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Channel Rescue launches legal action against British Home Secretary’s plans to push refugees back to France

At least 30 people drown in the Channel today in an ‘macabre coincidence’ with the group’s announcement

AN ACTIVIST group is to take British Home Secretary Priti Patel to court over her plans to have the UK Border Force push refugee boats in the Channel back to France.

Channel Rescue, a grassroots human rights monitoring organisation based on the south coast of England, announced the legal action this afternoon and called on their supporters to help raise the legal costs.

In September, the group witnessed UK Border Force vessels taking part in drills that resembled the illegal practice of refugee pushbacks.

Channel Rescue said in a statement today that it’s volunteers “saw staff on jet skis surrounding a dinghy on both sides and pushing it from the back during a practice run.” 

This came just a week after Ms Patel referred to a new policy on pushbacks, the details of which have yet to be announced.

“Channel Rescue’s legal challenge is based on British and international maritime law, which stipulates that nobody at sea should endanger another vessel, and that anyone in danger at sea should be rescued,” the group said.

“The Home Office’s plans are in stark contrast to these legal obligations. Seeking to turn around boats carrying migrants will inevitably risk the lives of children, women and men who want nothing more than sanctuary.

“We believe the plans are not only morally wrong – they are also unlawful. So, we’re bringing a case against Priti Patel, Secretary of State for the Home Office, to ensure that this inhumane and life-threatening policy is never approved or put into action.

“We need your support to stop the government from implementing this policy, and to continue campaigning for safe routes for people who need to seek sanctuary in Britain.”

Channel Rescue’s announcement came just minutes before French Interior Minister Gerald Darn tweeted about a shipwreck in the English Channel.

Later this evening, Calais and Boulogne head of port Jean-Marc Puissesseau told the BBC that there were likely 50 people on the boat and that 29 bodies had been found so far.

Channel Rescue activist Richard told The Civil Fleet today that it was a “bizarre and macabre coincidence” to hear about the deaths on the same day that they announced their legal action.

“France is being painted by the UK government as going easy on the people there trying to cross over the Channel. But they have also created a hostile environment in northern France, which is why we’re seeing crossings at this time of year. People are desperate to get out.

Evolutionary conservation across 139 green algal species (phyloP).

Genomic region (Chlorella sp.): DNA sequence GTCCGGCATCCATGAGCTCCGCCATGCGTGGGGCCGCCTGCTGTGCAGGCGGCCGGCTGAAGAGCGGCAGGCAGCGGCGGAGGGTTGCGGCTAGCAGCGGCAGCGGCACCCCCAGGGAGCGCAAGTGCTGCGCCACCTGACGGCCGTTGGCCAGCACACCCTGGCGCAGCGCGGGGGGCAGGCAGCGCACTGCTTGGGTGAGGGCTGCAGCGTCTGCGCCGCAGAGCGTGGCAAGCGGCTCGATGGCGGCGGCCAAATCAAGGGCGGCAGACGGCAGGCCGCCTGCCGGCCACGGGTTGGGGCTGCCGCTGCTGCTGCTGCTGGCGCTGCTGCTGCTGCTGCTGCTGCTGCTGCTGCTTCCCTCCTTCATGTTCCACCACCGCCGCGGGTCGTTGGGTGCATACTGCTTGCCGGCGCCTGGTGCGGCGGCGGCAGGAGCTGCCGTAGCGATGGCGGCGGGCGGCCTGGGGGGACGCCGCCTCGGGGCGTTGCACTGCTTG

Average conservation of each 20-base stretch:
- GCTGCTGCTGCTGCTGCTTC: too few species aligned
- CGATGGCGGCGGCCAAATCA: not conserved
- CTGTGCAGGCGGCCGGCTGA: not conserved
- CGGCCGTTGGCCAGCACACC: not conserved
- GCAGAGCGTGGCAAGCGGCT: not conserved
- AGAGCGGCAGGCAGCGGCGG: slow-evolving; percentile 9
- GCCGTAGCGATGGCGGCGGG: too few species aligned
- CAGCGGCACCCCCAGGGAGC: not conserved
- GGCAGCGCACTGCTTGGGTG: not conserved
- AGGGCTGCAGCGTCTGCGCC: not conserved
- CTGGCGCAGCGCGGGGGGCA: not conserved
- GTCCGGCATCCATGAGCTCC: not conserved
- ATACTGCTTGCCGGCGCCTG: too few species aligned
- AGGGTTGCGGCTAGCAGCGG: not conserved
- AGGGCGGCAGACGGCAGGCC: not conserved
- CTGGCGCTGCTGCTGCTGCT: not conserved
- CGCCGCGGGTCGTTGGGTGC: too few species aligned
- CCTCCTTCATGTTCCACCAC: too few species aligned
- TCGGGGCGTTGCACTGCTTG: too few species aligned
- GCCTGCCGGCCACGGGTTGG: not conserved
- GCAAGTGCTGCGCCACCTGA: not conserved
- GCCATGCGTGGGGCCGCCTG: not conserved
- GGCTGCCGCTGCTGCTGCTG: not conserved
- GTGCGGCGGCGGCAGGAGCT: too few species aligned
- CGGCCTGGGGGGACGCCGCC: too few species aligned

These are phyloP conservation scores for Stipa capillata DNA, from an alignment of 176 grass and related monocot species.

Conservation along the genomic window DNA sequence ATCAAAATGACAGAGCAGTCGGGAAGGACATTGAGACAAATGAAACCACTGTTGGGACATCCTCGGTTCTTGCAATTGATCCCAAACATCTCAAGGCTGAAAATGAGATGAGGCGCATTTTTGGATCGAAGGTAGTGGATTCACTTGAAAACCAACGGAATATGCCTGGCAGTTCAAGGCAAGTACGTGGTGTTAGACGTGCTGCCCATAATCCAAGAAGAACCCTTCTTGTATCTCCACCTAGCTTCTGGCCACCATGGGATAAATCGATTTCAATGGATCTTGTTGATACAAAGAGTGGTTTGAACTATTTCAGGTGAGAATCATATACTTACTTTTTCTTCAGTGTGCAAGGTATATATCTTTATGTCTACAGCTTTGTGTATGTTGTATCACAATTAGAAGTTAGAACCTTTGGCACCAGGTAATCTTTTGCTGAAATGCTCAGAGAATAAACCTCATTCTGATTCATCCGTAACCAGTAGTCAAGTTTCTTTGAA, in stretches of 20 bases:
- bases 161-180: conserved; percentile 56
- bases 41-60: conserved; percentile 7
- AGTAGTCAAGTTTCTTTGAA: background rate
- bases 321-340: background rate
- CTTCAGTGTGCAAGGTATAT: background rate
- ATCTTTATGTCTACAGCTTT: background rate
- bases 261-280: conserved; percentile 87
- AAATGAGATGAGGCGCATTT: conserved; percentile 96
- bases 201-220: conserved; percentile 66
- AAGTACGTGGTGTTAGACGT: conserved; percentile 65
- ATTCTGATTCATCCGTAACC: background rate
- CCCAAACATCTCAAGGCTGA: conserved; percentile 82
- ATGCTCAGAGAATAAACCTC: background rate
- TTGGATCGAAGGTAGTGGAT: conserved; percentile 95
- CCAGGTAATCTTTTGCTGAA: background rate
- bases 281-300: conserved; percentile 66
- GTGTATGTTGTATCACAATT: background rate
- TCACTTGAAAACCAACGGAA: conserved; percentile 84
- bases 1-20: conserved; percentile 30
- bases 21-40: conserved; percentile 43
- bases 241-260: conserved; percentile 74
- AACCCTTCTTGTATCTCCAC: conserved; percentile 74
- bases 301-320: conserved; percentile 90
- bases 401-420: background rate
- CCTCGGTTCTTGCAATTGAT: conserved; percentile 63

“Because of the crack down around Calais and Dunkirk, people are increasingly leaving from further south, a journey that is much longer, about 18 hours in some cases, and of course far more dangerous. We’ve had landings as far west as Dungeness and Hastings.

“We’ve also witnessed people being picked up in handmade boats with around 60 people in them. One vessel we saw was a raft made of MDF, a type of wood that’s used to make shelves.

“We’re moving inevitably towards a humanitarian tragedy in the Channel. And the death toll will not stop rising until safe routes are open.”

Update: November 25

Speaking to The Civil Fleet about yesterday’s disaster, Alarm Phone activist Jacob Berkson said: “These deaths are a direct consequence of the border policies pursued by the UK and French governments.

“Culpability and criminal responsibility lie with Priti Patel, Boris Johnson, Gérald Darmanin and Emanuel Macron.

“Talk by the powerful of smuggling networks is an attempt to deflect responsibility for the deadly consequences of their own racist politics. People have been trapped in Calais and forced onto deadlier and deadlier routes since at least the late ’90s.

“The numbers of people crossing the channel is no higher than in recent times. The military fortifications around the port of Calais and the channel tunnel mean that people now have to take to small boats to exercise their freedom of movement.

“Further securitisation of the Pas-de-Calais region will only increase the loss of life. People will move north and east to Belgium and Holland and south and west to Normandy to attempt the crossing.

“This is exactly the dynamic that we have seen in Morocco. When the Moroccan government locked down its Mediterranean border to black Africans, people went south to Western Sahara and now make for the Canary Islands across the Atlantic.

“The death toll on that route is as high as one in five. It has not reduced the number of people trying to cross.

“We also set our faces against calls for ‘safe passage and humanitarian visas’. This is a nonsense fiction being peddled by the UK establishment and echoed by so-called pro-refugee NGOs.

“People who are as at home in Delhi, Dubai, London, Madrid or Washington wish to regulate the movement of the vast majority of the world’s population. It allows them to maintain a racist world order.

“As we saw with their response to the collapse of the US backed government in Afghanistan, the UK government proposes to issue such “humanitarian visas” to a tiny number of hand-picked “deserving” individuals. The remainder will be left to languish under canvas for generations.

“The only way to make such a scheme remotely palatable would be to issue millions of such visas a year. At that point, the UK government may as well give up the fantasy of “regulating” migration and let people access the safe and legal ferries that cross the channel on an hourly basis.”

You can support Channel Rescue’s crowdfunder here:

Published by The Civil Fleet

A news blog and podcast focused on the activist-led refugee rescue and support missions across Fortress Europe

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